Figure 1

Schematic model of xylem and phloem formation showing the origin of tracheary elements, adapted from Demura & Fukuda ([2007]). * Gymnosperms do not have vessels in their xylem (wood).

The advantages of studying tracheary elements in vitro

A sequence of specific cellular events involving cell differentiation is required to form a mature TE and the study of this process in planta is difficult because differentiation occurs within complex tissues in the plant body. For example, TEs developing in planta are not easily accessible during secondary-xylem formation. Cells grown in vitro are more accessible for study of the developmental processes associated with xylogenesis. For example, cell cultures that differentiate a high percentage of TEs can be collected at different time points after induction of TE differentiation, and the changes in cell-wall biochemistry, gene expression, and the proteome or metabolome can be investigated (Milioni et al. [2002]; Kubo et al. [2005]; Demura et al. [2002]; Möller et al. [2005a], [2005b]). Ideally this will involve in vitro cell cultures that produce TEs in a synchronous manner to provide access to high percentages of TEs that are in specific stages of development. Examples of successfully established in vitro TE systems include Zinnia elegans L. or Arabidopsis thaliana L. These model systems have been instrumental in obtaining an improved understanding of cell wall architecture, composition and molecular organisation of cell walls in TEs (Lacayo et al. [2010]; Höfte [2010]; Oda and Fukuda [2012]).

Experimental steps to induce tracheary elements in vitro

The successive experimental steps of TE formation in vitro are: (i) initiation of xylogenic cell cultures, (ii) maintenance of cultures and (iii) differentiation of TEs.

Initiation

Initiation of xylogenic cell cultures can be performed using various types of explants from different plant species. Xylogenic cells are cultivated either on solid or in liquid medium with or without plant growth regulators. In vitro TE differentiation firstly requires the dedifferentiation of cells and subsequent differentiation of such cells into immature and finally mature TEs (Figure 2).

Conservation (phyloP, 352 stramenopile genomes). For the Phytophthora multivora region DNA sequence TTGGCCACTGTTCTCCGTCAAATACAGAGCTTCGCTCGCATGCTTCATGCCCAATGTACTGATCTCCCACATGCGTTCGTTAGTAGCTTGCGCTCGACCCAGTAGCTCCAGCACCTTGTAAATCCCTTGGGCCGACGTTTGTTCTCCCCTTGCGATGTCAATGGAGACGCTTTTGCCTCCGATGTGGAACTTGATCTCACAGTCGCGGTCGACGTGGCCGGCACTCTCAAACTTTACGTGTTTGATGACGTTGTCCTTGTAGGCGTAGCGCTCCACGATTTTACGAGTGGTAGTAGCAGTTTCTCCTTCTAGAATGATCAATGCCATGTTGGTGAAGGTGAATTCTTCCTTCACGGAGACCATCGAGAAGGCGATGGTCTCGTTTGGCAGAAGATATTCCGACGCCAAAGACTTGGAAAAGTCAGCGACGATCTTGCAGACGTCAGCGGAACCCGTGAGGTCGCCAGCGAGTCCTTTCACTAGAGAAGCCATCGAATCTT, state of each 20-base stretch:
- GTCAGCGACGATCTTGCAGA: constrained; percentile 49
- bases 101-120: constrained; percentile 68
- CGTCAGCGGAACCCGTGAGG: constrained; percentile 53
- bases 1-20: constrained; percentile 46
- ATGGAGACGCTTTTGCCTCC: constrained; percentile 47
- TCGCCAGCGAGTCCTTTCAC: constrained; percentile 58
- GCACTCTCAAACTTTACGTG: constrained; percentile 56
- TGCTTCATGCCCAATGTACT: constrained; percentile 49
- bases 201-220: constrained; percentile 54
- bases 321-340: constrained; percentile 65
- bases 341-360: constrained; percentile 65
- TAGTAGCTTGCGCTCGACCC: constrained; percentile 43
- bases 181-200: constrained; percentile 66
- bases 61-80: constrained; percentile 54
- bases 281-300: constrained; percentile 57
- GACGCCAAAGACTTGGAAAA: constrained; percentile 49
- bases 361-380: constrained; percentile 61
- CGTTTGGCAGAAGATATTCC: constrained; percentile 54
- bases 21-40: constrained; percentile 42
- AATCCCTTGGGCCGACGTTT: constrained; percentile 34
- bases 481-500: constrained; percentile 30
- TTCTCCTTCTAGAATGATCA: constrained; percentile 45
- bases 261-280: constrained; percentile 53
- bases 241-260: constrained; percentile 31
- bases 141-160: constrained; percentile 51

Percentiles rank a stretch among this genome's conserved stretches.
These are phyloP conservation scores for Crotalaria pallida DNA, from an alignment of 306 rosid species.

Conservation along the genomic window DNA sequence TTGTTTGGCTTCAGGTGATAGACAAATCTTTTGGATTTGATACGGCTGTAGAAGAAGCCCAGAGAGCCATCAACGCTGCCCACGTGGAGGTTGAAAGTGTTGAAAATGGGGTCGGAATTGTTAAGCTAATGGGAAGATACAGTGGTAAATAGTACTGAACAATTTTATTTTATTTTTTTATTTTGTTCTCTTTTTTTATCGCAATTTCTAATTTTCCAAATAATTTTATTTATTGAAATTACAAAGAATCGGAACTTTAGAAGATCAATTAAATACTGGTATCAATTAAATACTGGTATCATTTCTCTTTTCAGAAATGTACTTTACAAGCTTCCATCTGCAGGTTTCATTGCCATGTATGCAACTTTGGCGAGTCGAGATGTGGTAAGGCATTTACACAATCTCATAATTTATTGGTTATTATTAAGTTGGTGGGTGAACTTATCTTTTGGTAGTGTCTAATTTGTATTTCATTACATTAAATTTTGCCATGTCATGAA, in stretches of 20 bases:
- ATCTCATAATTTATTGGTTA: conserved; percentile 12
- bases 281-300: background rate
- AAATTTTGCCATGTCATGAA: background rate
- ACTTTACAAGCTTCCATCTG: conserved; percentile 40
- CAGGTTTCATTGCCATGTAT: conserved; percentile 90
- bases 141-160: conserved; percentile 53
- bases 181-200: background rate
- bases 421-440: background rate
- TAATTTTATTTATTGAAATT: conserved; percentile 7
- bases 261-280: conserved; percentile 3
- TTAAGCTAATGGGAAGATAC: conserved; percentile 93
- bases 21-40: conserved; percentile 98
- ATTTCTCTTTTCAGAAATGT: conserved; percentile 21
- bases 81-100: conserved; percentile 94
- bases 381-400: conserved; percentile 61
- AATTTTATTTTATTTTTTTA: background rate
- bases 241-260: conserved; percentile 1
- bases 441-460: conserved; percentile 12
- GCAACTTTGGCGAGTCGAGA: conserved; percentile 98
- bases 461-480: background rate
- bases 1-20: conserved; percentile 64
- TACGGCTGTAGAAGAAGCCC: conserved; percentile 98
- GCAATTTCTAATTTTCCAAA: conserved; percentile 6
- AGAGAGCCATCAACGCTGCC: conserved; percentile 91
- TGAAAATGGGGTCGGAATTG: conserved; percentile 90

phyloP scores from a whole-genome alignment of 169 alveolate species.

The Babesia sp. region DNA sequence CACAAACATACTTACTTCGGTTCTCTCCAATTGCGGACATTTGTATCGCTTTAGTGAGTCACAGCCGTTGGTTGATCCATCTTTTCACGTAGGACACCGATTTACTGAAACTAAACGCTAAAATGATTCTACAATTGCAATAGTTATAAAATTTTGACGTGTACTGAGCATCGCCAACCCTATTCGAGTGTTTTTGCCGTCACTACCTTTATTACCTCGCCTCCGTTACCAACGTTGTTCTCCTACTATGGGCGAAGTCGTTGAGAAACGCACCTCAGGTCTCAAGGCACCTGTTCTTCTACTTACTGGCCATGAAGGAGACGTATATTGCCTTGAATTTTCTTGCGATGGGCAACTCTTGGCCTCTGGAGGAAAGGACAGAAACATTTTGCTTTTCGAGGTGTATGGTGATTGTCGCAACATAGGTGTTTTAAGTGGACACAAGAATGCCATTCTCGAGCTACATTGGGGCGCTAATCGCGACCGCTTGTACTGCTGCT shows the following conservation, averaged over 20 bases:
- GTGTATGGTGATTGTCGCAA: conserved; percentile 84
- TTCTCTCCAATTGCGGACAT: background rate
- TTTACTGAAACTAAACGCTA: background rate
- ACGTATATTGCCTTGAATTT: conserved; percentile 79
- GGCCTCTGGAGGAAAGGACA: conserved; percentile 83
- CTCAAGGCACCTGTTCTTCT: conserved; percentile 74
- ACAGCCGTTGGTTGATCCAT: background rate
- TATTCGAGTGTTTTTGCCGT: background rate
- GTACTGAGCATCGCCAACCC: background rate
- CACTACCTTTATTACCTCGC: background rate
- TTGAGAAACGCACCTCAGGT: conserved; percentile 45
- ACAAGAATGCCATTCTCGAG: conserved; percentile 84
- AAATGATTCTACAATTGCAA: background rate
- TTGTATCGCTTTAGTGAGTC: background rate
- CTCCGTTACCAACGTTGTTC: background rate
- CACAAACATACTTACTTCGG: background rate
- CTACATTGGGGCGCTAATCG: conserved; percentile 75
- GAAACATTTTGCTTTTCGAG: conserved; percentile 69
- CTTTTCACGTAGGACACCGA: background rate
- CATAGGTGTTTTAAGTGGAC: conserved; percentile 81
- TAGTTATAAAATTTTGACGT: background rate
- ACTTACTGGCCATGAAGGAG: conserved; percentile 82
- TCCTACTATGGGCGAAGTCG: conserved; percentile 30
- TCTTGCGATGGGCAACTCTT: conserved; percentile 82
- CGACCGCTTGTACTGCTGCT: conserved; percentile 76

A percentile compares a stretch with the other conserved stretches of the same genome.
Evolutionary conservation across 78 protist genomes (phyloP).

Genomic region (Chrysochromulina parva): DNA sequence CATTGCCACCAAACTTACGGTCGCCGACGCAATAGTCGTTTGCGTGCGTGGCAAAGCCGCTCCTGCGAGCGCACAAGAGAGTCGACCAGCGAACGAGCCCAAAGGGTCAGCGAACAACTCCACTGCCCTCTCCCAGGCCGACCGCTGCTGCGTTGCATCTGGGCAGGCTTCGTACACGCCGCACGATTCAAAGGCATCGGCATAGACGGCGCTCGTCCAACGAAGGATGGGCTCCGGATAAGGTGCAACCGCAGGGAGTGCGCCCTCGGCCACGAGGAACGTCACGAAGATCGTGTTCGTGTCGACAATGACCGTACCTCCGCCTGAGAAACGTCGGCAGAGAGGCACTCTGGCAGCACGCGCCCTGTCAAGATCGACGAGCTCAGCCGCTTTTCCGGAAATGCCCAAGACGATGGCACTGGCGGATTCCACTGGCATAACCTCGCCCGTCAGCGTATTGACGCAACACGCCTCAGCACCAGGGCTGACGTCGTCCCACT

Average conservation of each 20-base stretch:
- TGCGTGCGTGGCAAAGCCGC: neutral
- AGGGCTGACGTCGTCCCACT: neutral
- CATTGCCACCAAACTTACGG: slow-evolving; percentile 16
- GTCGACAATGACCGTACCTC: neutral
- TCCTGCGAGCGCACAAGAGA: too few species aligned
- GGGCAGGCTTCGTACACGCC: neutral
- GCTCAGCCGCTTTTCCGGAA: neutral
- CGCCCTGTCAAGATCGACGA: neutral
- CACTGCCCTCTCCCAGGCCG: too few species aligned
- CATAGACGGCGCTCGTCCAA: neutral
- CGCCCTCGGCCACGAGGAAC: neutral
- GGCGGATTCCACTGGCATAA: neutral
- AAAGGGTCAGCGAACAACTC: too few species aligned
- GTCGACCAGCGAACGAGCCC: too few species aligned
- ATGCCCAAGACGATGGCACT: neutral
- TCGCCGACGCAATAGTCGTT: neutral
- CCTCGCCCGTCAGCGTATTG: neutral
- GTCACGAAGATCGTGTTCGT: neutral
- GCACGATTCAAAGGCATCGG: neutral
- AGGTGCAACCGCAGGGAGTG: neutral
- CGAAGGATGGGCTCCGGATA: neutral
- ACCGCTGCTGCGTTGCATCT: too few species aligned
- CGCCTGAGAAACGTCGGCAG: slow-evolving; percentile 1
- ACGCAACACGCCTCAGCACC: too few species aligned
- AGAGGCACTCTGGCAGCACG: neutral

Figure 2

Detailed in vitro s equences of events in Zinnia elegans tracheary element differentiation adapted from Fukuda ([1997a],[2010]), Groover et al. ([1997]), and Turner et al. ([2007]).

Maintenance

Maintenance of xylogenic cell cultures by regular transfers to fresh culture media is not possible for all initiated TE systems, although it has been demonstrated for several species. For example, initiation of Zinnia elegans xylogenic cell cultures is done exclusively from freshly isolated mesophyll cells as the subsequent maintenance of these has not yet been demonstrated. On the other hand, long-term maintenance of xylogenic cell cultures has been established for Pinus radiata D.Don (Möller et al. [2003]), Arabidopsis thaliana (Oda et al. [2005]; Pesquet et al. [2010]) and hybrid poplar (Populus tremula L. x P. tremuloides Michx.) (Ohlsson et al. [2006]).

Differentiation